Tobacco industry grant recipients often unwittingly reinforced the industry argument that it was genuinely seeking to define more precisely the relation between smoking and illness. “If only we could do this, we might then be prepared to agree that our tobacco kills and is addictive”, their rhetoric pleaded in the days before it publicly agreed that the “C” and “A” words (causes cancer and addiction) properly applied to their products. Such collusion was utterly naive and served to perpetuate the industry's intent—that the issue of smoking and disease needed to be seen as wide open, therefore allowing the industry to remain blameless and unfettered in promoting its products.

      But what can we make of the Nottingham case? We can imagine titles of seminar programmes: “Deceiving your customers: is italways wrong?”; “Early death as moral virtue: a communitarian view”; “Burying discomfiting research: don't publish and don't perish”; “When good science goes bad”. Fact is, the truth would be stranger than fiction. Tobacco ethics is a grotesque oxymoron and has all the ethical weight of a cash register. John Toy, the Imperial Cancer Research Fund's medical director, put it simply and eloquently: “If you accept money from the tobacco industry you are partly in cahoots with them. For me, it's a simple division of black and white. I think it's a great shame that Nottingham University has agreed to accept this money.”18 A chair in corporate responsibility, funded by tobacco money, can only collapse under the weight of its own shame.

      Taking tobacco dollars tends to induce timidity among scholars who might otherwise trumpet the implications of their research in policy forums: why bite the hand that feeds so well? Tobacco funded scientists seldom, if ever, promote their findings in arenas that might influence health policy or publicly criticise the tobacco industry. Indeed, there are several examples of funded scientists actively doing the industry's bidding in policy areas that threaten the tobacco cartel's future.16

      Of course, many tobacco research questions can only be fully elucidated by medical research. Tobacco money has enabled some to remain employed, with undeniable benefits to colleagues and dependents. But the worthiness of research and the desirability of employment ought not to be evaluated apart from the means by which they are achieved and the wider agenda behind the industry's benefaction. Tobacco grant money derives directly from the sale of tobacco. Researchers with industry grants benefit directly from the sale of tobacco products, suffering the attendant ethical considerations about ghoulishly profiting from industry induced death and disease.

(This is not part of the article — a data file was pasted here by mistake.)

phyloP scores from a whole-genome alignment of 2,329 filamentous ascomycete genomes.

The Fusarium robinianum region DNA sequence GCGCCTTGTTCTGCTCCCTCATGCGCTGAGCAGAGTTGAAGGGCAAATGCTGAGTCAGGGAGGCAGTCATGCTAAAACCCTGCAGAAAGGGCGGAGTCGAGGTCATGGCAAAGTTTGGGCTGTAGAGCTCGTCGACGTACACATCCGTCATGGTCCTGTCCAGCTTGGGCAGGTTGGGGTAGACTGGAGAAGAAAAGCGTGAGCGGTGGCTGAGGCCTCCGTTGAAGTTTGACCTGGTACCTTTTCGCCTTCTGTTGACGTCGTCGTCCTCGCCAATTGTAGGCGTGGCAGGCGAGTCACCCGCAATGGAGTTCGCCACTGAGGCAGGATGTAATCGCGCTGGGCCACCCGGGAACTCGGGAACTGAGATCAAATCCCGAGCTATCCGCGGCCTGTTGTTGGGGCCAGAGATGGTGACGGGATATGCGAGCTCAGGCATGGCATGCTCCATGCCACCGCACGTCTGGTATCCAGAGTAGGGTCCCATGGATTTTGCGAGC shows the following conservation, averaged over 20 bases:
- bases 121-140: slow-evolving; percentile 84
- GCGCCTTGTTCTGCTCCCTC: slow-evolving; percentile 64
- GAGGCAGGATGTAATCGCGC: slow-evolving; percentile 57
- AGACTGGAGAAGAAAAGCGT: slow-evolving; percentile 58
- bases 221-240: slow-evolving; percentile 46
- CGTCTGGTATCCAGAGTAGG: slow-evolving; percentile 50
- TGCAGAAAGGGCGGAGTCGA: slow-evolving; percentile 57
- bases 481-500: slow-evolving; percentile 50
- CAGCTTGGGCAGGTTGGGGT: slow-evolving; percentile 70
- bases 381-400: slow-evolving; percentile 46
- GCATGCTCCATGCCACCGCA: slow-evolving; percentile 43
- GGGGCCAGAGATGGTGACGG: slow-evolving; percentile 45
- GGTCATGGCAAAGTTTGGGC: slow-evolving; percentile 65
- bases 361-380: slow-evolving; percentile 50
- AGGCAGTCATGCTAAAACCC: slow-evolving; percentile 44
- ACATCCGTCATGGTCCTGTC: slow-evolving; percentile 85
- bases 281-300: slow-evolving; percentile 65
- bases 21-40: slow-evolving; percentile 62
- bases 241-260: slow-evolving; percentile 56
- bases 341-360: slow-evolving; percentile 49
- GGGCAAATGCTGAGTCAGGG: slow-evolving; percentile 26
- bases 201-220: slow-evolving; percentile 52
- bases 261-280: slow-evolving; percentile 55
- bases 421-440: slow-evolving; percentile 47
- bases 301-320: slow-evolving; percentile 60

A common rejoinder to this argues that there is no such thing as clean money. Isn't anyone in a government's employ getting a salary that derives partly from tobacco excise receipts? But, here, one might as well argue that an automobile driver is in the same position because the state pays for roads: by this argument, no one can avoid “benefiting” from smoking. Those who might not want to profit from tobacco money in such indirect ways are still, in effect, compelled to do so. The governmental practice of placing all forms of tax and excise into consolidated revenue, rather than hypothecation in the manner of, say, petrol tax for road programmes, prevents individuals exercising such choice. But, in the case of tobacco research grants, recipients actively choose to obtain the money and so should be prepared to defend their decisions.

      Industry funded scientists have employed crude rationalisation to defend themselves: “there is money on the table, and someone is going to pick it up, so it might as well be us”. Another tendentious argument claims that researchers have a moral duty to apply their knowledge and skills, striking a balance between the implications of accepting the money and a neglect of important health and medical research. This would elicit sympathy if it were true that other funding sources were simply unavailable. The present state of non-industry sponsored research into tobacco and health shows this is not the case.

      It is difficult to imagine a more calculated cynical gesture than the Nottingham incident. The tobacco industry's sponsorship of sports, fashion, and motor racing, and its funding of schools, youth groups, and hospitals, all merit condemnation. But, even by industry standards, the marriage of tobacco and university ethics would make more than just the bride blush.

      While defending the Nottingham deal, John Carlisle, of the Tobacco Manufacturers Association, was asked directly, “Do you accept that this [tobacco use] is a threat to health and that you're killing people?” His reply? “I accept that this is a controversial product . . . We would expect, obviously, some hard discussion would go on within that university as elsewhere.”19 Carlisle's non-answer neatly encapsulates the reasons for categorical rejection of the industry's “blood money”.18

      In announcing the Nottingham donation, Michael Prideaux, corporate affairs director for BAT, said, “We are very serious about demonstrating responsible behaviour in an industry seen as controversial.”20 But, if BAT cannot admit that its products are lethal, then it is the antithesis of a responsible corporation. How, then, can it help Nottingham University answer subtle questions about ethical business practice?

      BAT can provide the funds, but it cannot deliver the truth. Nottingham can take the money, but it cannot run from the truth.